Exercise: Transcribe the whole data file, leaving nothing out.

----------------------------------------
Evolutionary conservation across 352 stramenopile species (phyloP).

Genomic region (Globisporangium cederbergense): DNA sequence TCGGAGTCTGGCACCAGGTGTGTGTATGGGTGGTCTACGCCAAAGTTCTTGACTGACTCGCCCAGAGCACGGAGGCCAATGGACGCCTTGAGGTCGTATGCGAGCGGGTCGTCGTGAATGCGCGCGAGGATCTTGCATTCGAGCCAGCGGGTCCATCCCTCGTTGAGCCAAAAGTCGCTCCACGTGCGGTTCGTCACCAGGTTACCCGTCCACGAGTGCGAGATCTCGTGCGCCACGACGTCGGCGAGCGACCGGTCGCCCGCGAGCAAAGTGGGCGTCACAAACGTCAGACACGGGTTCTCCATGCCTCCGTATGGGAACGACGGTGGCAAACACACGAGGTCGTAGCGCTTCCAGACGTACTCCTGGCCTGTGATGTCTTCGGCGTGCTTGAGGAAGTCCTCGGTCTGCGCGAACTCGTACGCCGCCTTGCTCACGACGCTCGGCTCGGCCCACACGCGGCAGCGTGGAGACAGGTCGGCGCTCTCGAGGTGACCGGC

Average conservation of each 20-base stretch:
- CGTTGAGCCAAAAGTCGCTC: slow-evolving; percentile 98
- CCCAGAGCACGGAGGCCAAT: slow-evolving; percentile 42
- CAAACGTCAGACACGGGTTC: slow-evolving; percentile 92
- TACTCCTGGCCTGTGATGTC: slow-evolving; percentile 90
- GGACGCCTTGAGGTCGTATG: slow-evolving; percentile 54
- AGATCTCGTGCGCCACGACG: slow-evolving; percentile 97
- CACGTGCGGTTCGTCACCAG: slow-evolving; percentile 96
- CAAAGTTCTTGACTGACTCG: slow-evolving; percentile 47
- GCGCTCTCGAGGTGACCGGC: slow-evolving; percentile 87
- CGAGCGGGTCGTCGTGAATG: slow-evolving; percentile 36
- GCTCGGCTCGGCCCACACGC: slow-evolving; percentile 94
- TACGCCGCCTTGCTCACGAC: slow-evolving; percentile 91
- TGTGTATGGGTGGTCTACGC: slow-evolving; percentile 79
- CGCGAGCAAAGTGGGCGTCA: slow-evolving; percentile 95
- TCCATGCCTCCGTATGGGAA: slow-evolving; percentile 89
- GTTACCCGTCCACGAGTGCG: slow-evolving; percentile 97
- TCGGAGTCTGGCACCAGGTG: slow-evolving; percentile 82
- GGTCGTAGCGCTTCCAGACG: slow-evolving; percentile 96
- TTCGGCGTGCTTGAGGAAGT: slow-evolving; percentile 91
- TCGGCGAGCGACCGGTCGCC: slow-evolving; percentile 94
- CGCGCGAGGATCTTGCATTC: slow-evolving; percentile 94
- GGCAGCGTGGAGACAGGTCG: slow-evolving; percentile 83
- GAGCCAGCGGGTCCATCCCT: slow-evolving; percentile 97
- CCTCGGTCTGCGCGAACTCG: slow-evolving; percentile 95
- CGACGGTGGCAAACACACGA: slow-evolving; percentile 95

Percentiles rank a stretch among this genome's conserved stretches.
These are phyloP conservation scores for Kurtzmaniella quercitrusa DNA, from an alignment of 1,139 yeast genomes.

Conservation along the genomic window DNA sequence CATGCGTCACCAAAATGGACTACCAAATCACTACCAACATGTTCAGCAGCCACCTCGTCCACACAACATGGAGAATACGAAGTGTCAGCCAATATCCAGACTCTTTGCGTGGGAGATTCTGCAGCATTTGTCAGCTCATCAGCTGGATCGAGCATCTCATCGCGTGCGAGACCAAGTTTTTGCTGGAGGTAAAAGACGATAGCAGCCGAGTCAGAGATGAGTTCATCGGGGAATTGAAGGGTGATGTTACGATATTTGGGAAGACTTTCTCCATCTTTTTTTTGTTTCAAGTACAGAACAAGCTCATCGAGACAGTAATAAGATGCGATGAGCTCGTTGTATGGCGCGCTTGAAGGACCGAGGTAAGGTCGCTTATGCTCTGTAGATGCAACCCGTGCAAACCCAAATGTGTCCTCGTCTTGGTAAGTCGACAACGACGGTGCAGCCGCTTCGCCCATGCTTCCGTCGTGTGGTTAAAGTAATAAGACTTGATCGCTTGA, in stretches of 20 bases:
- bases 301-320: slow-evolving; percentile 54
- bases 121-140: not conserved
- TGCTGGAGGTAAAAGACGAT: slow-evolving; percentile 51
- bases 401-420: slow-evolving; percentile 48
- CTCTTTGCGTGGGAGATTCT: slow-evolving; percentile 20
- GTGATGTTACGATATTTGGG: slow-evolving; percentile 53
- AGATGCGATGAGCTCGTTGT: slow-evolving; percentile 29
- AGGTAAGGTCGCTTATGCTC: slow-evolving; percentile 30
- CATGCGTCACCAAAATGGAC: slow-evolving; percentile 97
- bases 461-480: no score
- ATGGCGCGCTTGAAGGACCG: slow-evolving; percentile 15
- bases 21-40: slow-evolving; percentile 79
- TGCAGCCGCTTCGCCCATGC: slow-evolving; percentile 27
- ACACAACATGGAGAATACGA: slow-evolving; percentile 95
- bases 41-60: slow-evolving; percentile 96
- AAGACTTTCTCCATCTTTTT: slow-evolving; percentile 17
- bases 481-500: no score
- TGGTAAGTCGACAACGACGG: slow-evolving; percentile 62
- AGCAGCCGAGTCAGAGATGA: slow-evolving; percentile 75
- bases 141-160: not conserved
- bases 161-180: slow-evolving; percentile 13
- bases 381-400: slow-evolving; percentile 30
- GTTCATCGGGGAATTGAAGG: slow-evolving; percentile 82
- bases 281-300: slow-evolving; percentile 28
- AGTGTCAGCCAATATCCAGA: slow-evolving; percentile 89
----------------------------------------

Evolutionary conservation across 352 stramenopile species (phyloP).

Genomic region (Globisporangium cederbergense): DNA sequence TCGGAGTCTGGCACCAGGTGTGTGTATGGGTGGTCTACGCCAAAGTTCTTGACTGACTCGCCCAGAGCACGGAGGCCAATGGACGCCTTGAGGTCGTATGCGAGCGGGTCGTCGTGAATGCGCGCGAGGATCTTGCATTCGAGCCAGCGGGTCCATCCCTCGTTGAGCCAAAAGTCGCTCCACGTGCGGTTCGTCACCAGGTTACCCGTCCACGAGTGCGAGATCTCGTGCGCCACGACGTCGGCGAGCGACCGGTCGCCCGCGAGCAAAGTGGGCGTCACAAACGTCAGACACGGGTTCTCCATGCCTCCGTATGGGAACGACGGTGGCAAACACACGAGGTCGTAGCGCTTCCAGACGTACTCCTGGCCTGTGATGTCTTCGGCGTGCTTGAGGAAGTCCTCGGTCTGCGCGAACTCGTACGCCGCCTTGCTCACGACGCTCGGCTCGGCCCACACGCGGCAGCGTGGAGACAGGTCGGCGCTCTCGAGGTGACCGGC

Average conservation of each 20-base stretch:
- CGTTGAGCCAAAAGTCGCTC: slow-evolving; percentile 98
- CCCAGAGCACGGAGGCCAAT: slow-evolving; percentile 42
- CAAACGTCAGACACGGGTTC: slow-evolving; percentile 92
- TACTCCTGGCCTGTGATGTC: slow-evolving; percentile 90
- GGACGCCTTGAGGTCGTATG: slow-evolving; percentile 54
- AGATCTCGTGCGCCACGACG: slow-evolving; percentile 97
- CACGTGCGGTTCGTCACCAG: slow-evolving; percentile 96
- CAAAGTTCTTGACTGACTCG: slow-evolving; percentile 47
- GCGCTCTCGAGGTGACCGGC: slow-evolving; percentile 87
- CGAGCGGGTCGTCGTGAATG: slow-evolving; percentile 36
- GCTCGGCTCGGCCCACACGC: slow-evolving; percentile 94
- TACGCCGCCTTGCTCACGAC: slow-evolving; percentile 91
- TGTGTATGGGTGGTCTACGC: slow-evolving; percentile 79
- CGCGAGCAAAGTGGGCGTCA: slow-evolving; percentile 95
- TCCATGCCTCCGTATGGGAA: slow-evolving; percentile 89
- GTTACCCGTCCACGAGTGCG: slow-evolving; percentile 97
- TCGGAGTCTGGCACCAGGTG: slow-evolving; percentile 82
- GGTCGTAGCGCTTCCAGACG: slow-evolving; percentile 96
- TTCGGCGTGCTTGAGGAAGT: slow-evolving; percentile 91
- TCGGCGAGCGACCGGTCGCC: slow-evolving; percentile 94
- CGCGCGAGGATCTTGCATTC: slow-evolving; percentile 94
- GGCAGCGTGGAGACAGGTCG: slow-evolving; percentile 83
- GAGCCAGCGGGTCCATCCCT: slow-evolving; percentile 97
- CCTCGGTCTGCGCGAACTCG: slow-evolving; percentile 95
- CGACGGTGGCAAACACACGA: slow-evolving; percentile 95

Percentiles rank a stretch among this genome's conserved stretches.
These are phyloP conservation scores for Kurtzmaniella quercitrusa DNA, from an alignment of 1,139 yeast genomes.

Conservation along the genomic window DNA sequence CATGCGTCACCAAAATGGACTACCAAATCACTACCAACATGTTCAGCAGCCACCTCGTCCACACAACATGGAGAATACGAAGTGTCAGCCAATATCCAGACTCTTTGCGTGGGAGATTCTGCAGCATTTGTCAGCTCATCAGCTGGATCGAGCATCTCATCGCGTGCGAGACCAAGTTTTTGCTGGAGGTAAAAGACGATAGCAGCCGAGTCAGAGATGAGTTCATCGGGGAATTGAAGGGTGATGTTACGATATTTGGGAAGACTTTCTCCATCTTTTTTTTGTTTCAAGTACAGAACAAGCTCATCGAGACAGTAATAAGATGCGATGAGCTCGTTGTATGGCGCGCTTGAAGGACCGAGGTAAGGTCGCTTATGCTCTGTAGATGCAACCCGTGCAAACCCAAATGTGTCCTCGTCTTGGTAAGTCGACAACGACGGTGCAGCCGCTTCGCCCATGCTTCCGTCGTGTGGTTAAAGTAATAAGACTTGATCGCTTGA, in stretches of 20 bases:
- bases 301-320: slow-evolving; percentile 54
- bases 121-140: not conserved
- TGCTGGAGGTAAAAGACGAT: slow-evolving; percentile 51
- bases 401-420: slow-evolving; percentile 48
- CTCTTTGCGTGGGAGATTCT: slow-evolving; percentile 20
- GTGATGTTACGATATTTGGG: slow-evolving; percentile 53
- AGATGCGATGAGCTCGTTGT: slow-evolving; percentile 29
- AGGTAAGGTCGCTTATGCTC: slow-evolving; percentile 30
- CATGCGTCACCAAAATGGAC: slow-evolving; percentile 97
- bases 461-480: no score
- ATGGCGCGCTTGAAGGACCG: slow-evolving; percentile 15
- bases 21-40: slow-evolving; percentile 79
- TGCAGCCGCTTCGCCCATGC: slow-evolving; percentile 27
- ACACAACATGGAGAATACGA: slow-evolving; percentile 95
- bases 41-60: slow-evolving; percentile 96
- AAGACTTTCTCCATCTTTTT: slow-evolving; percentile 17
- bases 481-500: no score
- TGGTAAGTCGACAACGACGG: slow-evolving; percentile 62
- AGCAGCCGAGTCAGAGATGA: slow-evolving; percentile 75
- bases 141-160: not conserved
- bases 161-180: slow-evolving; percentile 13
- bases 381-400: slow-evolving; percentile 30
- GTTCATCGGGGAATTGAAGG: slow-evolving; percentile 82
- bases 281-300: slow-evolving; percentile 28
- AGTGTCAGCCAATATCCAGA: slow-evolving; percentile 89